Vice Presidential Candidates Stick To Scripts Gore And Kemp Politely Agree To Disagree About Nearly Everything
It was cordial, restrained, rarely snappy and occasionally tedious.
The “B Team” of this year’s presidential campaign - Vice President Al Gore and Republican rival Jack Kemp - stuck to their scripts, touted their running mates and delivered few surprises in their 90-minute debate Wednesday night.
The two tangled most sharply over Medicare, when Kemp blasted Gore and President Clinton for practicing “demagoguery” by insisting that Republicans would cut health care benefits to senior citizens. But Gore kept his cool, stuck to his criticism and the exchange passed without resolution.
Beyond that moment, however, Gore and Kemp hewed to a standard of civility that both men vowed in their opening remarks to maintain - to disagree over policy and philosophy, but not to attack each other personally.
And disagree they did, laying out in detail and great length their differences over tax cuts, economic policy, affirmative action, enterprise zones, foreign policy, environmental protection and regulatory reform, among other topics.
The affair was so cordial and dry that it appeared unlikely to sway undecided voters. The candidates may even have left television viewers bewildered at times by their detailed policy discussions and shorthand use of government jargon.
Each man strove mightily to achieve three goals - to promote his boss, to showcase himself as a potential presidential candidate in the year 2000, and perhaps above all, to avoid an image-shattering blunder. They succeeded, though perhaps at the expense of losing their audience through rote repetition of points each man had tattooed into their brains.
Kemp stressed his conviction that the economy is weak and that cutting taxes is the way to revive it.
“This economy is overtaxed, overregulated, there are too many people suing each other, there’s too much litigation, our education is not up to the standards that the American family and the American people want for their children, and clearly the welfare system is a disgrace to our Judeo-Christian principles,” Kemp said.
Turning to his ticket’s call for $548 billion in tax cuts over six years, Kemp said the nation’s economy “is not doing what it can do.”
Gore emphasized the Clinton administration’s record and spelled out its plans to build on it in a second term.
He boasted of “lower inflation, lower interest rates, more jobs and more growth, all within the context of a balanced budget. We have reduced the budget deficit four years in a row. … This is the kind of growth we want more of. We think we can do better still.”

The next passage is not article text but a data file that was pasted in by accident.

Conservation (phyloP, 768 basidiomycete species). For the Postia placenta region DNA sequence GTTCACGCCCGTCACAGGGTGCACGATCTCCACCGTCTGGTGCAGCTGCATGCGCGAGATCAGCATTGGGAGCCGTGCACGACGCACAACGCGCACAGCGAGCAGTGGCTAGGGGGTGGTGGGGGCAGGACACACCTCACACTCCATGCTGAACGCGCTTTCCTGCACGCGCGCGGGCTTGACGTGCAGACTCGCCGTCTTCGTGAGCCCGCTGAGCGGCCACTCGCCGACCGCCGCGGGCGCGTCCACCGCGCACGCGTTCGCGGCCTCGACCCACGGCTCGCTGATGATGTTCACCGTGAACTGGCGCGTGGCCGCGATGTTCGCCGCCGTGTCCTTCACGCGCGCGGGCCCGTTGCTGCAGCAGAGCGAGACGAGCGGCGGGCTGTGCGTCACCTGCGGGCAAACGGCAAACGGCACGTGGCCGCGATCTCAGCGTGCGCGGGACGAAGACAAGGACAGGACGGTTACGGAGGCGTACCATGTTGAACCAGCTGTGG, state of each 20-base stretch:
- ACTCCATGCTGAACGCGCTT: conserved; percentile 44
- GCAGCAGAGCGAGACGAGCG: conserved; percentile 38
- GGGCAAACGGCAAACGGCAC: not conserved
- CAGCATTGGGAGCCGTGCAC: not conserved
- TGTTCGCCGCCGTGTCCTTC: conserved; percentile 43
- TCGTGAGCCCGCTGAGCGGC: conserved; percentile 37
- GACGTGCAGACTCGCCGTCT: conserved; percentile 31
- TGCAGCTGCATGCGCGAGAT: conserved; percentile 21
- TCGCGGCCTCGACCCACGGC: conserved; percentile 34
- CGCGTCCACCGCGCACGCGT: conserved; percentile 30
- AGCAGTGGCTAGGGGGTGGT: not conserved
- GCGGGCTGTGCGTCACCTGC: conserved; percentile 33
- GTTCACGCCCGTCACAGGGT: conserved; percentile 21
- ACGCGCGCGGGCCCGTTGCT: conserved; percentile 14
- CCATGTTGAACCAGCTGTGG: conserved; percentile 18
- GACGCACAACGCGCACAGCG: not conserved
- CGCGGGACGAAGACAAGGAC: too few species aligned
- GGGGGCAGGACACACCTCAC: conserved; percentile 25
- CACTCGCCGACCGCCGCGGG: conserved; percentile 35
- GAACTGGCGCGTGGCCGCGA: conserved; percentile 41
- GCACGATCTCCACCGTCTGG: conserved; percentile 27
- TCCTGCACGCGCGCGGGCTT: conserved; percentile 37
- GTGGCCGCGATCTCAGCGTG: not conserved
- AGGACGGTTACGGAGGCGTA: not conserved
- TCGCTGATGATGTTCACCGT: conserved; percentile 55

Gore charged that the Dole-Kemp tax cut would “blow a hole” in the federal budget deficit. And he said the kind of changes supported by Dole and House Speaker Newt Gingrich would hurt the economy, clean air and water and social programs.
“Al, get real,” Kemp responded, using Gore’s first name for one of many times during the debate. “Franklin Roosevelt said in 1932 that the only thing we have to fear is fear itself. The only thing … they have to offer is fear.”
More interesting, perhaps, than anything either man said was the image each presented in saying it. The quality each conveyed more than any other was earnestness, but in differing ways.
Kemp, a former pro football quarterback, pressed his points with urgency, restlessly selling each point by pumping his right hand forward and rolling his shoulders almost like he was dodging tacklers.
Gore, by contrast, was as controlled and contained in his hand gestures as he was in his patient, metered tone, carefully explaining each of his points in the schoolteacher-like tone that has given him an image as stiff and didactic.
Gore frequently turned Kemp’s own words against him, trying to drive a wedge between him and Bob Dole by pointing out numerous times Kemp had criticized Dole on issues such as taxes and affirmative action before becoming his running mate - and suggesting Kemp had been right.
Both candidates sometimes used questionable figures to make their cases.
For instance, Kemp said the typical American family is sending about 27 percent of its income to Washington in federal taxes. Not so. According to congressional figures, the total federal tax rate for taxpayers making $30,000-$40,000 is about 17 percent, and for those making $40,000-$50,000 it’s a little over 18 percent.
For his part, Gore subtly distorted the Clinton administration’s environmental record and misstated Dole’s Senate record during an exchange on the environment.
The vice president said the Clinton administration has cleaned up more Superfund toxic waste sites than the Bush and Reagan administrations combined. The statement is true, but since clean-ups typically take 12 to 15 years to complete, the Clinton team has benefited from work done earlier.
The debate between Gore, 48, and Kemp, 61, was more than a brief sideshow to the 1996 election contest between Clinton and Dole. It was a potential preview of the 2000 campaign.
Gore, who ran for the Democratic presidential nomination in 1988, is almost certain to seek the top job again in four years and is likely to be the front-runner for his party’s nod.
Kemp, who also ran unsuccessfully for his party’s nomination in 1988, decided not to run this year because he said he did not want to endure the task of raising money. If the Republicans do not win the White House this year, Kemp would be the likely GOP front-runner in four years.